MD7100 – is the opportunity for the students to integrate what they have learnt during the year and complete a research project in a haematological area. The module is assessed by the production of 2 publishable papers – the first a review in the subject area and the second reporting their experimental data.
MSc - 180 credits at Level 7 (6 taught modules plus dissertation) PgDip - 120 credits at Level 7 (6 taught modules) PgCert - 60 credits at Level 7 (3 taught modules)
The programme is due for re-accreditation and needs to meet the requirements of the IBMS. Students will need to have completed an IBMS accredited degree before gaining access to the profession. If they have not completed an appropriate UG degree then they can apply for an assessment of their degree by the IBMS and then complete the module MD6000 which will top-up the missing components as identified by the IBMS.
Applicants should normally have one of the following:
An Honours degree (minimum 2.2) containing a significant content of biological/biomedical science or a relevant postgraduate qualification. Graduates without a degree in Biomedical Sciences (e.g. Biological Sciences or Life Sciences) must have at least 50% of Level 6 (or equivalent) modules in Biomedical Sciences-related subjects (e.g. immunology, genetics, human biology, physiology, microbiology, histology, biochemistry, haematology etc).
Substantial relevant work experience, together with evidence of recent study or writing at an appropriate level
Overseas Candidates should also be competent in English and have achieved, as a minimum, one of the following standards: IELTS-6.5; TOEFL – 60.
Potential students may be invited to attend for interview
This programme complies with the credits per module and for award as recommended in the National Qualifications Framework (NQF) as identified by the QAA, and with the NQF qualifications descriptions for this Level. The module descriptors clearly demonstrate the competencies expected at this Level, and the amount of student effort required. The Level characteristics as described by the QAA in the National Qualifications Framework also relate closely to the overarching characteristics of learning as defined by the University of Chester.
The construction of this programme's learning outcomes, knowledge, skills and content together with the methods of learning, teaching and assessment have been informed by the QAA's subject benchmark statements in Biomedical Sciences and the HUCBMS benchmark statement.
The programme will be delivered by blended learning in the form of learning packages, e-mail, discussion boards, telephone contact, residential schools and workplace mentoring. The Module Texts (supplemented by set texts) will provide the main learning materials and the University intranet (IBIS) will be used to provide the learning framework, information on work patterns, additional support materials and the platform for communication throughout the programme. Laboratory-based practical exercises which contribute to the Learning Outcomes of some modules will be undertaken within the appropriate Residential School, which will be scheduled at the start and end of each module.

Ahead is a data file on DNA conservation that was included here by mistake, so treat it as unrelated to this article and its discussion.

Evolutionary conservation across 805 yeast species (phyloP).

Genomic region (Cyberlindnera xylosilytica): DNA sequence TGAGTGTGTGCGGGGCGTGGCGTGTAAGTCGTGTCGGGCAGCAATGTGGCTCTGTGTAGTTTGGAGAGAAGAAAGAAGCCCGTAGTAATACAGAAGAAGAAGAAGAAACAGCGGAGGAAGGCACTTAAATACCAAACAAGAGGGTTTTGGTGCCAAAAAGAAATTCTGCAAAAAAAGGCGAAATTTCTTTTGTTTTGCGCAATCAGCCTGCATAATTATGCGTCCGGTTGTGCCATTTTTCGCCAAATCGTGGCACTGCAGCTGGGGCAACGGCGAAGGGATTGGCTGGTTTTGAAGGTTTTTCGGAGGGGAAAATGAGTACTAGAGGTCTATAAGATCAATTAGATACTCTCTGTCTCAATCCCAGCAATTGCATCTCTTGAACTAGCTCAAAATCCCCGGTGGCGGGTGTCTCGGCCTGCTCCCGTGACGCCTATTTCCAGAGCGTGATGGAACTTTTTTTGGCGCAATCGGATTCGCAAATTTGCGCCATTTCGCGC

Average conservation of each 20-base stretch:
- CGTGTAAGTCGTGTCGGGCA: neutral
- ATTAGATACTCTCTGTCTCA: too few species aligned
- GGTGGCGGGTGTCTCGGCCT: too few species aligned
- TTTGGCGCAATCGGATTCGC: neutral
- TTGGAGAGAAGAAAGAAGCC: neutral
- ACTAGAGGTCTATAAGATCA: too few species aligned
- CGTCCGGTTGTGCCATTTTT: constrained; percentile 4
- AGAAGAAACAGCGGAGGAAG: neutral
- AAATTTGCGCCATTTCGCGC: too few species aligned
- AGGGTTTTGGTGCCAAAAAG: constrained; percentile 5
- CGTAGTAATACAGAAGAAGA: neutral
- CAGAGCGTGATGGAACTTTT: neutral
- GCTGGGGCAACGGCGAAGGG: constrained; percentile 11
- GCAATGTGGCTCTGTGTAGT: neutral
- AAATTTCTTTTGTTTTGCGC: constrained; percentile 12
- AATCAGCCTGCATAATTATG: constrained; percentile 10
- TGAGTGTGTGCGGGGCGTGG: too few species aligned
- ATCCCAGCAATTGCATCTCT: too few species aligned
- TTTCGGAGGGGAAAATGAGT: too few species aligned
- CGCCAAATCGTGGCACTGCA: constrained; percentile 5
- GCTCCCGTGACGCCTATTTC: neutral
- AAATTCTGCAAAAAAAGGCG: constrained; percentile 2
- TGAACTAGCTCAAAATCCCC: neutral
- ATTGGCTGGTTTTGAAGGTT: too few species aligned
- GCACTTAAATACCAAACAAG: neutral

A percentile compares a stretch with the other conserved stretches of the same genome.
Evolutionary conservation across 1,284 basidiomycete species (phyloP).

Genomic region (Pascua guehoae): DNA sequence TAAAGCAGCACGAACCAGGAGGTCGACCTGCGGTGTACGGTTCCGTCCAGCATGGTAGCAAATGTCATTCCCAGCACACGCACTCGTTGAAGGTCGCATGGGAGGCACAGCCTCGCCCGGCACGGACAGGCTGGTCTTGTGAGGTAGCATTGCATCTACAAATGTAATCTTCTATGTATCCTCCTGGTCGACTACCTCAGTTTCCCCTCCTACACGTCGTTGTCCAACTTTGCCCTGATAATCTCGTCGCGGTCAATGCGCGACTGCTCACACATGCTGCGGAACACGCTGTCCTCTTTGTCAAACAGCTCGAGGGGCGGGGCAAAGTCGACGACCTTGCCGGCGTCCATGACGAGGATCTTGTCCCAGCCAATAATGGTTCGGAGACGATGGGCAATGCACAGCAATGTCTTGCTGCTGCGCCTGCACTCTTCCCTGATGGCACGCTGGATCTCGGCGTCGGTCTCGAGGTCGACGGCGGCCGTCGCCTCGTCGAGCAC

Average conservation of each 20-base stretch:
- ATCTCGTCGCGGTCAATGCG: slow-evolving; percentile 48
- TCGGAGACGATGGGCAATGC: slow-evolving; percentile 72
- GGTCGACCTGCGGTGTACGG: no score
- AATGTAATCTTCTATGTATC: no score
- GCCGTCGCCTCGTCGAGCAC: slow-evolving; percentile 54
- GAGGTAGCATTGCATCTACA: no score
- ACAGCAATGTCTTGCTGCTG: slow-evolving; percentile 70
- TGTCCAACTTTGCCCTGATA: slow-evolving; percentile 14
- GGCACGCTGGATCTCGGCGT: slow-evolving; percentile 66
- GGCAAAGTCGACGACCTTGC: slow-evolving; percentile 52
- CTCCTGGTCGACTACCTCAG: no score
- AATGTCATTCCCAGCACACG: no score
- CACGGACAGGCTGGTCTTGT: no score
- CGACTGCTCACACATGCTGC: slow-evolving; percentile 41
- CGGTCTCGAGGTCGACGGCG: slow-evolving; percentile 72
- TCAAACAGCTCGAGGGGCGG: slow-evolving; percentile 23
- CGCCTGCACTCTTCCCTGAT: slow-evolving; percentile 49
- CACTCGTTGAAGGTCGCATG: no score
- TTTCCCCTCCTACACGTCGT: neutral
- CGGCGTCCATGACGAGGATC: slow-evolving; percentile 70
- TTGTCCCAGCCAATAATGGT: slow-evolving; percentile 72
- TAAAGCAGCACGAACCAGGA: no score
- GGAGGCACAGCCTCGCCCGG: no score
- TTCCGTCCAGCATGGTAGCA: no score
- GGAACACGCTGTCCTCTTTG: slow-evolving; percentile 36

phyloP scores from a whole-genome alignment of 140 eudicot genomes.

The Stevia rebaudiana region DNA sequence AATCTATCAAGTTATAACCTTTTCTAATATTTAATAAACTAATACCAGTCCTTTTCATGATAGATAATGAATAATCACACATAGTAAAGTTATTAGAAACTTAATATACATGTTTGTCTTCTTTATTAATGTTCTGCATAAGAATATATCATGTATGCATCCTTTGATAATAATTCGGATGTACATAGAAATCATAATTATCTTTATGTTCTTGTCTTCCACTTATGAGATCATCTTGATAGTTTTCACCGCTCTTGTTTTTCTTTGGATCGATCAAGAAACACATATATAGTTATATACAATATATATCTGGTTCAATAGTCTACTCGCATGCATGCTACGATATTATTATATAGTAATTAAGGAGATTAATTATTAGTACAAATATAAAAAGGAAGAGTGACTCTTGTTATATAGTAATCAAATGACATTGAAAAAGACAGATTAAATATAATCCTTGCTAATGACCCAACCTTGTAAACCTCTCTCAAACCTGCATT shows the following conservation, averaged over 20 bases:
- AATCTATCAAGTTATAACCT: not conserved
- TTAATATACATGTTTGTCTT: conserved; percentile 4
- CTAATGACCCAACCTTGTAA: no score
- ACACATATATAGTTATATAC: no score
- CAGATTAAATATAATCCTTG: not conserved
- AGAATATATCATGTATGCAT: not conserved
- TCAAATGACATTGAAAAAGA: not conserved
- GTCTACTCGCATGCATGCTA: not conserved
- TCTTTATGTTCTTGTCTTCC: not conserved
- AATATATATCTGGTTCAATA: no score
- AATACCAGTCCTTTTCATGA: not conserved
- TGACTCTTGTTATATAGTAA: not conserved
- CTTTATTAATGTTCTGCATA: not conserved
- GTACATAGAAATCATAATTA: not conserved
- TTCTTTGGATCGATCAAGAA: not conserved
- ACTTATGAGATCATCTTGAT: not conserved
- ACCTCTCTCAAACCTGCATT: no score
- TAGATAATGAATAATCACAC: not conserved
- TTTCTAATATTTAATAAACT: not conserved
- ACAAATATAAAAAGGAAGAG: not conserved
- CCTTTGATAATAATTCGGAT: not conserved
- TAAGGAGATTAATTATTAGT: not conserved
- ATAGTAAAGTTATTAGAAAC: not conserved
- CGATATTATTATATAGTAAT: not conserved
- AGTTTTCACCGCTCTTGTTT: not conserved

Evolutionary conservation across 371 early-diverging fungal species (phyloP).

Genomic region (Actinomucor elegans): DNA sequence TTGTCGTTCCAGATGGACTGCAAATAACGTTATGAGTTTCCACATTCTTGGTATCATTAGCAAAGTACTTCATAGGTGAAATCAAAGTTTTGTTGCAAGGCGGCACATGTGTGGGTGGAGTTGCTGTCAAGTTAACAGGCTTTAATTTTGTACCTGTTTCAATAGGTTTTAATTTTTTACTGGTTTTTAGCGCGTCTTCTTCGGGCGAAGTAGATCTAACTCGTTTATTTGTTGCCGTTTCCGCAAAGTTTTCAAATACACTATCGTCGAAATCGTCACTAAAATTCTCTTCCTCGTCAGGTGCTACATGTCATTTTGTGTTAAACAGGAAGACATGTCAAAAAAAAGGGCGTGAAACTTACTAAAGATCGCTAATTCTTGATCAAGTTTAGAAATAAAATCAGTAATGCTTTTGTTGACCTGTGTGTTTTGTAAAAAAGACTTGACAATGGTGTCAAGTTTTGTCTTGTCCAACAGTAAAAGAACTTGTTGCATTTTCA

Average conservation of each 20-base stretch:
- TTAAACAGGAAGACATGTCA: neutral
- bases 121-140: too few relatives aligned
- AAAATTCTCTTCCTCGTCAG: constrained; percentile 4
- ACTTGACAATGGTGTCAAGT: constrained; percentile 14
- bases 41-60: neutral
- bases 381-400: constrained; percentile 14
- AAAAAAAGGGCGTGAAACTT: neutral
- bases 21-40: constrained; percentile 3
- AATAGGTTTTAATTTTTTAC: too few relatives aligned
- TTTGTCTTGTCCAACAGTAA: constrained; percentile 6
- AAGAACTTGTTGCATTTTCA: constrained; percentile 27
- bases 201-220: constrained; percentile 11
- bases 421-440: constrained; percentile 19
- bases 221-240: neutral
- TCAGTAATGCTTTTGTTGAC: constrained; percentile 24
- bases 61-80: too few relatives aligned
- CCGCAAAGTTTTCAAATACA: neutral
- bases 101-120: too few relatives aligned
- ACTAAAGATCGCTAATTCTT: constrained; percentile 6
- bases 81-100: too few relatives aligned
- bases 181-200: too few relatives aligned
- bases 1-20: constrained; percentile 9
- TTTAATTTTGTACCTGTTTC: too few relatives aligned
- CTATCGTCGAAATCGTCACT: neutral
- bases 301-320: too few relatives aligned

Members of the Department of Biological Sciences have many years of experience in offering distinctive programmes of study at diploma, undergraduate, postgraduate and post-experience levels. The Department has considerable experience of supporting the learning needs of mature students and of students generally with ‘non-standard entry’ qualifications. Considerable experience has been achieved with students with limited entry qualifications both in terms of academic performance and personal development.
At the start of each module, students will attend a Residential School at which the module content (including support provision, learning materials and assessment details) will be described. In addition, this will provide an opportunity for the delivery of some subject matter and, where appropriate, relevant practical work. Cohort meetings will also be scheduled to take place at the Residential Schools.
Students will be encouraged to form self-help groups (communicating through e-mail, discussion boards or telephone) and these will be explained and organised at the Residential School.
(a) The main learning materials will be in the form of Module Texts supported by a Programme Handbook. The Module Texts will contain a range of materials (e.g. text, articles, data handling exercises and so on) and will be augmented by on-line learning. Students will be encouraged to carry out self-assessment which will be progressively developed using a variety of in-text questions (ITQs) and self-assessment questions (SAQs). Answers to these questions – together with explanatory notes where appropriate – will give valuable on-going feedback to the students as they progress through the learning materials.
(b) On-line learning
On-line facilities (using the University intranet IBIS) will be used to provide the following:
· A structured weekly guide to the module content
· Additional self-assessment questions
· Assessment details and guidance (e.g. on presenting the assignment(s))
· Access to distant, appropriate websites
· Access to Library resources
· Access to the Discussion Board
· e-mail links to the tutors